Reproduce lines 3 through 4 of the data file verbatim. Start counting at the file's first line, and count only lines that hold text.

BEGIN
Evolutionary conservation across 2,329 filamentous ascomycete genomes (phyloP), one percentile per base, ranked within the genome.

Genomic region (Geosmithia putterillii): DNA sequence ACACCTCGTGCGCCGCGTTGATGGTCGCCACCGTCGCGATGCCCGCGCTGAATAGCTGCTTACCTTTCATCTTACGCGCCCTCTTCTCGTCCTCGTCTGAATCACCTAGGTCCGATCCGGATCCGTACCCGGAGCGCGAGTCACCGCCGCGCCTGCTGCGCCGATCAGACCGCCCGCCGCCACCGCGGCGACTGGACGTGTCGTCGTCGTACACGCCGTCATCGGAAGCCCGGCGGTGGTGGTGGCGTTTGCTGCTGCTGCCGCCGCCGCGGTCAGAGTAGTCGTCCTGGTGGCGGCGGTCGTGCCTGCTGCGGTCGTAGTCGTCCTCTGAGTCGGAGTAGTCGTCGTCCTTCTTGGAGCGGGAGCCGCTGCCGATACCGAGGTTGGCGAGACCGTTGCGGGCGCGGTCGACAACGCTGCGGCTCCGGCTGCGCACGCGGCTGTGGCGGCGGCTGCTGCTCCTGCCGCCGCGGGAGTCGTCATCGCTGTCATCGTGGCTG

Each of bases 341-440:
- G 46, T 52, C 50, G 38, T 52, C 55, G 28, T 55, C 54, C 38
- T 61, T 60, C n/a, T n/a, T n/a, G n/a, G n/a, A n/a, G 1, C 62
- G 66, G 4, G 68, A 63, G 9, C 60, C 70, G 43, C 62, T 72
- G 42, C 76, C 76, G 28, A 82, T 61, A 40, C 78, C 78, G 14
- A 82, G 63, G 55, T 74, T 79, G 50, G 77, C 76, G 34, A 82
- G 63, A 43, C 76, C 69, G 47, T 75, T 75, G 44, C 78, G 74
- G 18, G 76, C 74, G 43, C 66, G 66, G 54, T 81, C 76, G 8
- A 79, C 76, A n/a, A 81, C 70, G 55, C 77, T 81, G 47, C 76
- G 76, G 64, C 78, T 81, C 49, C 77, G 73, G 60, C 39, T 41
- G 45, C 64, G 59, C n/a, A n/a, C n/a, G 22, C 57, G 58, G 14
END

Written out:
Each of bases 341-440:
- G 46, T 52, C 50, G 38, T 52, C 55, G 28, T 55, C 54, C 38